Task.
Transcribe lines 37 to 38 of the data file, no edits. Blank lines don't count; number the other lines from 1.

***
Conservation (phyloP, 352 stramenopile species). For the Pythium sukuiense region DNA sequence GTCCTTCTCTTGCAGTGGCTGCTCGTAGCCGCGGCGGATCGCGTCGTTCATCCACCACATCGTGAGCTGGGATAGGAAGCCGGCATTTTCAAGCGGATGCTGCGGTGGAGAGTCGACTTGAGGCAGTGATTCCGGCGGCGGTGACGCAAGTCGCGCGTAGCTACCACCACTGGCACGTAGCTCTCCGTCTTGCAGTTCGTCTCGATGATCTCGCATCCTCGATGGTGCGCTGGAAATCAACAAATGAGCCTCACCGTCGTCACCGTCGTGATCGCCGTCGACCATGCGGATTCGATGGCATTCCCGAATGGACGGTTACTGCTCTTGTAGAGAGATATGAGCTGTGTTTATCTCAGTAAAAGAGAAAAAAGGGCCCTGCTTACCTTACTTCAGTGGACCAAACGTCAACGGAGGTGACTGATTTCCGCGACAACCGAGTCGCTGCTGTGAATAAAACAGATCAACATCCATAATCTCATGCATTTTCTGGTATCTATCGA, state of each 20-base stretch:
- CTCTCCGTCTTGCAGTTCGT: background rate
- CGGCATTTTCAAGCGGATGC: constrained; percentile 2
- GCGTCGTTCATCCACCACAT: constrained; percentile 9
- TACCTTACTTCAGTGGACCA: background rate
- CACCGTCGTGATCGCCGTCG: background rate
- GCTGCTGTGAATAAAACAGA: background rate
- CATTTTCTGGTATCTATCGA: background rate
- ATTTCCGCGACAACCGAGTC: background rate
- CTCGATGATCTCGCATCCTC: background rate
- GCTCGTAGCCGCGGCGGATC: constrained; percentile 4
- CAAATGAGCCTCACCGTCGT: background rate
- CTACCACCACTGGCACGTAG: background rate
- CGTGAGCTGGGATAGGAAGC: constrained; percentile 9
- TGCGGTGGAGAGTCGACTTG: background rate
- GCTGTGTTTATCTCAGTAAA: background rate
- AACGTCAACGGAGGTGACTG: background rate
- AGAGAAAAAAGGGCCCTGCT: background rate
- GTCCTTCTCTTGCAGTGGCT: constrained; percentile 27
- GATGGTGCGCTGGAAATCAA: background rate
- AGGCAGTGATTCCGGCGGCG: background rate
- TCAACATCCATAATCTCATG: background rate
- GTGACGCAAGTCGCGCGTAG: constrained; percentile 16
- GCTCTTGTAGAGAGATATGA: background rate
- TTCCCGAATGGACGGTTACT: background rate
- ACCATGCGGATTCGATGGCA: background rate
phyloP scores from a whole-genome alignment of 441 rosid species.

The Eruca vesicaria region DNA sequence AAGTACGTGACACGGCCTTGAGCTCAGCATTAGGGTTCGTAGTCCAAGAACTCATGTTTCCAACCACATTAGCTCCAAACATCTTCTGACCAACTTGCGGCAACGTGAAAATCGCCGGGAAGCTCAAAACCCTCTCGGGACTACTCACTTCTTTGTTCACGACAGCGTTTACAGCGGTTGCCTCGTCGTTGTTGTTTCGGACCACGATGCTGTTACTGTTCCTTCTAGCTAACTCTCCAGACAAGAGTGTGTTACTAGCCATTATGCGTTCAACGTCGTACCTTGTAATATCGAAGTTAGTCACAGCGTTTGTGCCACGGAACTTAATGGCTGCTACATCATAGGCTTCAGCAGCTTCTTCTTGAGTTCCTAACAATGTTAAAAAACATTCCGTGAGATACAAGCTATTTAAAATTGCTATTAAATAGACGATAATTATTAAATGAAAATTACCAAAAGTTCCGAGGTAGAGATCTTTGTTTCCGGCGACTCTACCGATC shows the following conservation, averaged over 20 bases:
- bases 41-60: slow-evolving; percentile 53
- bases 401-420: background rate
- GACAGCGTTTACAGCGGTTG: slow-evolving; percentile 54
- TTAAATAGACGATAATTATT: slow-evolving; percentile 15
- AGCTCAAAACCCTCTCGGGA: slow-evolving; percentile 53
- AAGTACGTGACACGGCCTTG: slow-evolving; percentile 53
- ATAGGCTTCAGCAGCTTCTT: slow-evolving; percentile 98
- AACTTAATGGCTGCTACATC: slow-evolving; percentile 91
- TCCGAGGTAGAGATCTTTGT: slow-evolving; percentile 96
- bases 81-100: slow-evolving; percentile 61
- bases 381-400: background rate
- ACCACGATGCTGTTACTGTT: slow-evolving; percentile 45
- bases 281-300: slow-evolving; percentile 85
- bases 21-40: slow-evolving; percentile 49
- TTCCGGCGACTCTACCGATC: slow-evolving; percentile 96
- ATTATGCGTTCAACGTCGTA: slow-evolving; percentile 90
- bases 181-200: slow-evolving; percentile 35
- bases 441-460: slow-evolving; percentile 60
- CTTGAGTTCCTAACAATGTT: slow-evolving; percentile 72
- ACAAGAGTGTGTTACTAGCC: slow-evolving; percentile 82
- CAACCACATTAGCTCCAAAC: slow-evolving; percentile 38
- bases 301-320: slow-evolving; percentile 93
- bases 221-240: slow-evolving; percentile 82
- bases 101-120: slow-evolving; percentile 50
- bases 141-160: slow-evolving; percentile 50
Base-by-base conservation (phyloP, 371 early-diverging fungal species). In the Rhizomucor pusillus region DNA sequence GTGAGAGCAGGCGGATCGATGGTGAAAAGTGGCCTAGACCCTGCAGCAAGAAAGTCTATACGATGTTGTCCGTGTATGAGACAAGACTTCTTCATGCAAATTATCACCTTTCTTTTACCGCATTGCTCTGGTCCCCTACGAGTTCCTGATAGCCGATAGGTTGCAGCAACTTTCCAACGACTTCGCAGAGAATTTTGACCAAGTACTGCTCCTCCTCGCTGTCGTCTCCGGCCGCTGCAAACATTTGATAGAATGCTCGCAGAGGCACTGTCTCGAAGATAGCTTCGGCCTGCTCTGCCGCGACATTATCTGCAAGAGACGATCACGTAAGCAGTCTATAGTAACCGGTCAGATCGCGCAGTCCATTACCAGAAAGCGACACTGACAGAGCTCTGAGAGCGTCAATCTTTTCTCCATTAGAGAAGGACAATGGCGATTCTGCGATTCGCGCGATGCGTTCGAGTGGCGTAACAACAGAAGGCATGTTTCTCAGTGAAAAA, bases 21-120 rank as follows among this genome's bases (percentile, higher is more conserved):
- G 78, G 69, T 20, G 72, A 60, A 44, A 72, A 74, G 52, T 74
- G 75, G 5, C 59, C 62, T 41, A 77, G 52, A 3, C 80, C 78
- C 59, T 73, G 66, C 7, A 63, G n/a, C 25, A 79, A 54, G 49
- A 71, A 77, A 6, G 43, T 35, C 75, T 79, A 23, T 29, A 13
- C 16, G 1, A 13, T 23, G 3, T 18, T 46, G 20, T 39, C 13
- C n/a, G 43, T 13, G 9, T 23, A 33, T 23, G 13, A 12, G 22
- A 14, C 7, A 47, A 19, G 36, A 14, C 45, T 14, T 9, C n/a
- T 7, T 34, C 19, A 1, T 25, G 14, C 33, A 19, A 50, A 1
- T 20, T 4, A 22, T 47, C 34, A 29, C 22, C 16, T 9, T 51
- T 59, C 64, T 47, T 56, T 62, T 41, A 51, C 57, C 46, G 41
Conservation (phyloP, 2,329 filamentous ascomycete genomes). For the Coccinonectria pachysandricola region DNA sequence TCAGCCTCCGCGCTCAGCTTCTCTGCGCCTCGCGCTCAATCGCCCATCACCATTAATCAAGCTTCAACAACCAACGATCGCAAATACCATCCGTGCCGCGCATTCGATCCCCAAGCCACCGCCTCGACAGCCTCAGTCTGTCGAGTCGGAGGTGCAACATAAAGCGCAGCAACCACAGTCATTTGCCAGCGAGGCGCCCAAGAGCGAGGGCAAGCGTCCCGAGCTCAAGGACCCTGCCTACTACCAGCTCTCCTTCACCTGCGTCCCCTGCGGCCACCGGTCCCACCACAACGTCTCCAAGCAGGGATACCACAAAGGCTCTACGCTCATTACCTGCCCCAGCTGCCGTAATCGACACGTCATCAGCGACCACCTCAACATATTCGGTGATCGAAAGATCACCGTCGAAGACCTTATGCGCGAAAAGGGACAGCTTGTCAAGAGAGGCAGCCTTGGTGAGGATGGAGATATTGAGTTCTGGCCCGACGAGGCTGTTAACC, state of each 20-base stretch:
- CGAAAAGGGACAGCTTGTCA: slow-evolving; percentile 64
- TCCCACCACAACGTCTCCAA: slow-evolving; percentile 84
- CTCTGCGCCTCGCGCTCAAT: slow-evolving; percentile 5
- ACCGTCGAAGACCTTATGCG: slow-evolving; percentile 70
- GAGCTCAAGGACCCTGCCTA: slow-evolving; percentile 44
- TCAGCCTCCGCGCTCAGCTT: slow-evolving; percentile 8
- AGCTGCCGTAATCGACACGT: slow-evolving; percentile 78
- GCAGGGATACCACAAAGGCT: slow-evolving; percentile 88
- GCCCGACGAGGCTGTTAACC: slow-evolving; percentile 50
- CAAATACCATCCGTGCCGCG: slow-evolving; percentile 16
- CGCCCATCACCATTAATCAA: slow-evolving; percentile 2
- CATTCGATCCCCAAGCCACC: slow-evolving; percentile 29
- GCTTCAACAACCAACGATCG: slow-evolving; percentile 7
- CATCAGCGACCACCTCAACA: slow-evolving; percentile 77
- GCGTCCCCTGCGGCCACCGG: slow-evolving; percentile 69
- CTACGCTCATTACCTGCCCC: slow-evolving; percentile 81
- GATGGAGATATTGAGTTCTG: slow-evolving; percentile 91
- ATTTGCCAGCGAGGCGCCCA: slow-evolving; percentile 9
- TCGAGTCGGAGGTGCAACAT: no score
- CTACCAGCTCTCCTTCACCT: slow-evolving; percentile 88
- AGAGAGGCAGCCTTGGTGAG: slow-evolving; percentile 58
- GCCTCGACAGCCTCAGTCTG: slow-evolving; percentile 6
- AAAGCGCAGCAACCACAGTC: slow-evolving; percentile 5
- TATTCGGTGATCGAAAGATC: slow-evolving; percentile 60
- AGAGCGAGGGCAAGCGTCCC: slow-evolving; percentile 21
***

- TCCGAGGTAGAGATCTTTGT: slow-evolving; percentile 96
- bases 81-100: slow-evolving; percentile 61